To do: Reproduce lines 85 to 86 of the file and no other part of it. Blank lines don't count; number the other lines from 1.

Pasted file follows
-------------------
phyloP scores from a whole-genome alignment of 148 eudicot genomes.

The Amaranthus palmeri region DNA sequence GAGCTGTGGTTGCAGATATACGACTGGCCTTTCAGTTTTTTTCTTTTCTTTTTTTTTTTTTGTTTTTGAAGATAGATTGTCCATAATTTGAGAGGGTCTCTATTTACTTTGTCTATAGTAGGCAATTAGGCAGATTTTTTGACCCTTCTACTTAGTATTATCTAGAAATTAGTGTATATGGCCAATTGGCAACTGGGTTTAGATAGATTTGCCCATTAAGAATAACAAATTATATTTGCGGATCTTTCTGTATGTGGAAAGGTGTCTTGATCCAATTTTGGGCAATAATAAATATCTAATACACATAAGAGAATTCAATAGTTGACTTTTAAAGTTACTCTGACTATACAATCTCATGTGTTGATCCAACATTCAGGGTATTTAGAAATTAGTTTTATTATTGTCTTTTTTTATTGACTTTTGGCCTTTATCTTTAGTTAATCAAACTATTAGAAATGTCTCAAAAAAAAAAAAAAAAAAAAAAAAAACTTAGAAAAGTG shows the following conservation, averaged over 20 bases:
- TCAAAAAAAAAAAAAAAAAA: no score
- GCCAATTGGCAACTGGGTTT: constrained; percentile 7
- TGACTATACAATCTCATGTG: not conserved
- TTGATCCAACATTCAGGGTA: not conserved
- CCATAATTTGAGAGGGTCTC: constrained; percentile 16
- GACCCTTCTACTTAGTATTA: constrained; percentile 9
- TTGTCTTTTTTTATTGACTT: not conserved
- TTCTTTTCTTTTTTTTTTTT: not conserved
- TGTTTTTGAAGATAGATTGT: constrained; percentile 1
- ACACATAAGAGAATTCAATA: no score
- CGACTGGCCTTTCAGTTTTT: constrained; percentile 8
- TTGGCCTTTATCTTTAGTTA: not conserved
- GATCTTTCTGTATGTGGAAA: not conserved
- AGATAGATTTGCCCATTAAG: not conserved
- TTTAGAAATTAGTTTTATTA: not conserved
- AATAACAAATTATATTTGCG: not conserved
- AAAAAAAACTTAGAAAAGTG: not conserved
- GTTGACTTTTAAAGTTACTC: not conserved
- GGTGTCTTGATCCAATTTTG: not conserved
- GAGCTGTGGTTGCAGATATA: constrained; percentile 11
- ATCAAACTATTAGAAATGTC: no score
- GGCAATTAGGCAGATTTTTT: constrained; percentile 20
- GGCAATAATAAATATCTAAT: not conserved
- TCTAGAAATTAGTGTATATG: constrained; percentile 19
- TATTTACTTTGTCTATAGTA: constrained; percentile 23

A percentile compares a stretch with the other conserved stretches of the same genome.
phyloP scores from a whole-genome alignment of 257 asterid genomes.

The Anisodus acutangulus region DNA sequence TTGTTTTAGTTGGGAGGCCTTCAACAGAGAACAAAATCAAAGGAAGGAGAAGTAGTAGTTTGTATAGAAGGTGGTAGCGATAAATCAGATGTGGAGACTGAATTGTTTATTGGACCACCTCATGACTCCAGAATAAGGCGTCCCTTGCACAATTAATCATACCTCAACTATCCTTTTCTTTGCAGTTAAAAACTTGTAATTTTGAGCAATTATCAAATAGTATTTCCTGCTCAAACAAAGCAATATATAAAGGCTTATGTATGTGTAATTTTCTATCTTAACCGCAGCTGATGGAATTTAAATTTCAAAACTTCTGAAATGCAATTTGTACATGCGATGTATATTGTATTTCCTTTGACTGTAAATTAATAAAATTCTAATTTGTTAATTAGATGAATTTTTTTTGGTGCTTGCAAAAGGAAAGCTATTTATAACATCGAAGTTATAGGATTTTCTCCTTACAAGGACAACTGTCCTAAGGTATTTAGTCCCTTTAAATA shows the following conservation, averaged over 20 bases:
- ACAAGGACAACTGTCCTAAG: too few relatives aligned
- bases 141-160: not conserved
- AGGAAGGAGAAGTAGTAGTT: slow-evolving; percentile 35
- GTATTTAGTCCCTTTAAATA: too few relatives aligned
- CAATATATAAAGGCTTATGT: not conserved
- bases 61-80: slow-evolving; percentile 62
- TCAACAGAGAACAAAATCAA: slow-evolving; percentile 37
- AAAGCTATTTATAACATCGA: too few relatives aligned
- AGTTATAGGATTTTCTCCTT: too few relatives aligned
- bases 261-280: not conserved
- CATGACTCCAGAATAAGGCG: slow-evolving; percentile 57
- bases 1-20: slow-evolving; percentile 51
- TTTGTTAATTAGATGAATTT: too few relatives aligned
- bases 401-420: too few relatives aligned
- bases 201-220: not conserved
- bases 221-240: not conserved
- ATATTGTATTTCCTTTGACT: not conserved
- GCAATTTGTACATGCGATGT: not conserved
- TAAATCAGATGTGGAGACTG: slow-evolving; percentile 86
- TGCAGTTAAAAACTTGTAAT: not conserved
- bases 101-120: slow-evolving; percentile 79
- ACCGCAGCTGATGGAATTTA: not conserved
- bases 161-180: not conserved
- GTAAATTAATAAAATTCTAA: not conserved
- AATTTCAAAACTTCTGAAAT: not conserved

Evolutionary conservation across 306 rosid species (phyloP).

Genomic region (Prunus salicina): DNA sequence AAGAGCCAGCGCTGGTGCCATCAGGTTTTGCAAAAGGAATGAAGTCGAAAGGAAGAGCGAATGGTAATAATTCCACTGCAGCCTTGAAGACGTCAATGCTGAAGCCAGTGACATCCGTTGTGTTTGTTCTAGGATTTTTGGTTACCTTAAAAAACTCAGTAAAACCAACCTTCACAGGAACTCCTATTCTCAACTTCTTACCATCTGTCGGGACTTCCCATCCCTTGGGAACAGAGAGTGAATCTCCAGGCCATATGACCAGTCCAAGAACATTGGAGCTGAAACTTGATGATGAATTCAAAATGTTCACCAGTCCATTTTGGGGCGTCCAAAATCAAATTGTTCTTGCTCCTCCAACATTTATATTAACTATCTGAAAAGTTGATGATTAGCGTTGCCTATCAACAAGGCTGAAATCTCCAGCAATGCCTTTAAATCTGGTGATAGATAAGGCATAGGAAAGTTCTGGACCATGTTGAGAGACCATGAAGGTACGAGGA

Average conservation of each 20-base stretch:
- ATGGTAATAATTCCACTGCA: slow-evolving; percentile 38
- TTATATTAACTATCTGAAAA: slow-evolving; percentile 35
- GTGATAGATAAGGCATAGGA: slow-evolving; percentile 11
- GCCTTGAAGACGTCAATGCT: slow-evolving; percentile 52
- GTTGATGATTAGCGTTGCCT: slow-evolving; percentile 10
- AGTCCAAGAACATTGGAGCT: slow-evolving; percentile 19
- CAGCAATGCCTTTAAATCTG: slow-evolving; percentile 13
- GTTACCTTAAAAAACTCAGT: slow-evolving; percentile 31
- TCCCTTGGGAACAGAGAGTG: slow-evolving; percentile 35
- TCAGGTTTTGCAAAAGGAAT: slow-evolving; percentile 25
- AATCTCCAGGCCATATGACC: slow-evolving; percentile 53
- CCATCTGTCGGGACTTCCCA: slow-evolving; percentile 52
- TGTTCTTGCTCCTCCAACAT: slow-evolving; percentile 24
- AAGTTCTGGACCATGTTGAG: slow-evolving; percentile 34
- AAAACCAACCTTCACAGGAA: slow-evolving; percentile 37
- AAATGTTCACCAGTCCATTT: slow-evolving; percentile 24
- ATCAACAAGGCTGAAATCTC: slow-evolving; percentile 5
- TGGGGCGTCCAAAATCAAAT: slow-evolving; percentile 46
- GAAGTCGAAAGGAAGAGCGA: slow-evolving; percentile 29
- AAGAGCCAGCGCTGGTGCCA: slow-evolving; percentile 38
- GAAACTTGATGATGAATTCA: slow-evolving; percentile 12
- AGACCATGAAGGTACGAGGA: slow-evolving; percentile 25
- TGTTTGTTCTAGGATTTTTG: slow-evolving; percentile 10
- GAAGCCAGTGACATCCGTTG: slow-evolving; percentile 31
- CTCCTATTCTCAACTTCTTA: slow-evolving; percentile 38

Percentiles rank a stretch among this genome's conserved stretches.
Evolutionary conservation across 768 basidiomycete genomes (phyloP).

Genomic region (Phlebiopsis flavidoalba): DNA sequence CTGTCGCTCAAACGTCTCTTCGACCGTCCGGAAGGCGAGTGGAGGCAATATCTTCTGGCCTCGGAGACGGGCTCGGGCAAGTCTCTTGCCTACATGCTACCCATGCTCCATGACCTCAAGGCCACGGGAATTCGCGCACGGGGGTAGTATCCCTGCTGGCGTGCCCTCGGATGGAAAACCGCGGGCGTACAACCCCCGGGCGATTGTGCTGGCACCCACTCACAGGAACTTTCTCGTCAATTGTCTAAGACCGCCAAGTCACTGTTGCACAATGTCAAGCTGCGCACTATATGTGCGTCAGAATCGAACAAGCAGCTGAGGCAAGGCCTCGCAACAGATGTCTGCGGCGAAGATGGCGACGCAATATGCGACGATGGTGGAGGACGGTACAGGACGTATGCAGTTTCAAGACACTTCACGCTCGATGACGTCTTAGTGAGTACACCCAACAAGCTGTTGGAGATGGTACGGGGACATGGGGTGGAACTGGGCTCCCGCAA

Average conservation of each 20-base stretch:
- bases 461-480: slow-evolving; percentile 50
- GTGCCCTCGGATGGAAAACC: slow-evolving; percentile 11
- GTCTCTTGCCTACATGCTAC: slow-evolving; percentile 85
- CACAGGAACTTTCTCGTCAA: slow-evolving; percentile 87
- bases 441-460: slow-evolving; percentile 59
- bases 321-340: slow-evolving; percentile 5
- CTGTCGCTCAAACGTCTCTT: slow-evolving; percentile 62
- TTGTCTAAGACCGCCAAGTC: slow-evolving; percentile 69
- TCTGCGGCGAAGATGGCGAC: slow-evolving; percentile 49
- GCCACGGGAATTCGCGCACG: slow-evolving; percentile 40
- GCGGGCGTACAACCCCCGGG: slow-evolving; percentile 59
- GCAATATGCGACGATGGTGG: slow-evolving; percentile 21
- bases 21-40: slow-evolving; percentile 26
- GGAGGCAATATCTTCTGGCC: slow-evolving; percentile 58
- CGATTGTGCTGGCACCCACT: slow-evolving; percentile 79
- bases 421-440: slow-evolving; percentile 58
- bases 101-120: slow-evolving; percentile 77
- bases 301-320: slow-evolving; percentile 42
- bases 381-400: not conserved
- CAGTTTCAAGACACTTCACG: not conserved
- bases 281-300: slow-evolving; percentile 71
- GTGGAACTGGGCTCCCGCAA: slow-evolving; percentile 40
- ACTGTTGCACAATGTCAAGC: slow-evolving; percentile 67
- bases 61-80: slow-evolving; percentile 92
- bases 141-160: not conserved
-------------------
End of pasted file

Evolutionary conservation across 768 basidiomycete genomes (phyloP).

Genomic region (Phlebiopsis flavidoalba): DNA sequence CTGTCGCTCAAACGTCTCTTCGACCGTCCGGAAGGCGAGTGGAGGCAATATCTTCTGGCCTCGGAGACGGGCTCGGGCAAGTCTCTTGCCTACATGCTACCCATGCTCCATGACCTCAAGGCCACGGGAATTCGCGCACGGGGGTAGTATCCCTGCTGGCGTGCCCTCGGATGGAAAACCGCGGGCGTACAACCCCCGGGCGATTGTGCTGGCACCCACTCACAGGAACTTTCTCGTCAATTGTCTAAGACCGCCAAGTCACTGTTGCACAATGTCAAGCTGCGCACTATATGTGCGTCAGAATCGAACAAGCAGCTGAGGCAAGGCCTCGCAACAGATGTCTGCGGCGAAGATGGCGACGCAATATGCGACGATGGTGGAGGACGGTACAGGACGTATGCAGTTTCAAGACACTTCACGCTCGATGACGTCTTAGTGAGTACACCCAACAAGCTGTTGGAGATGGTACGGGGACATGGGGTGGAACTGGGCTCCCGCAA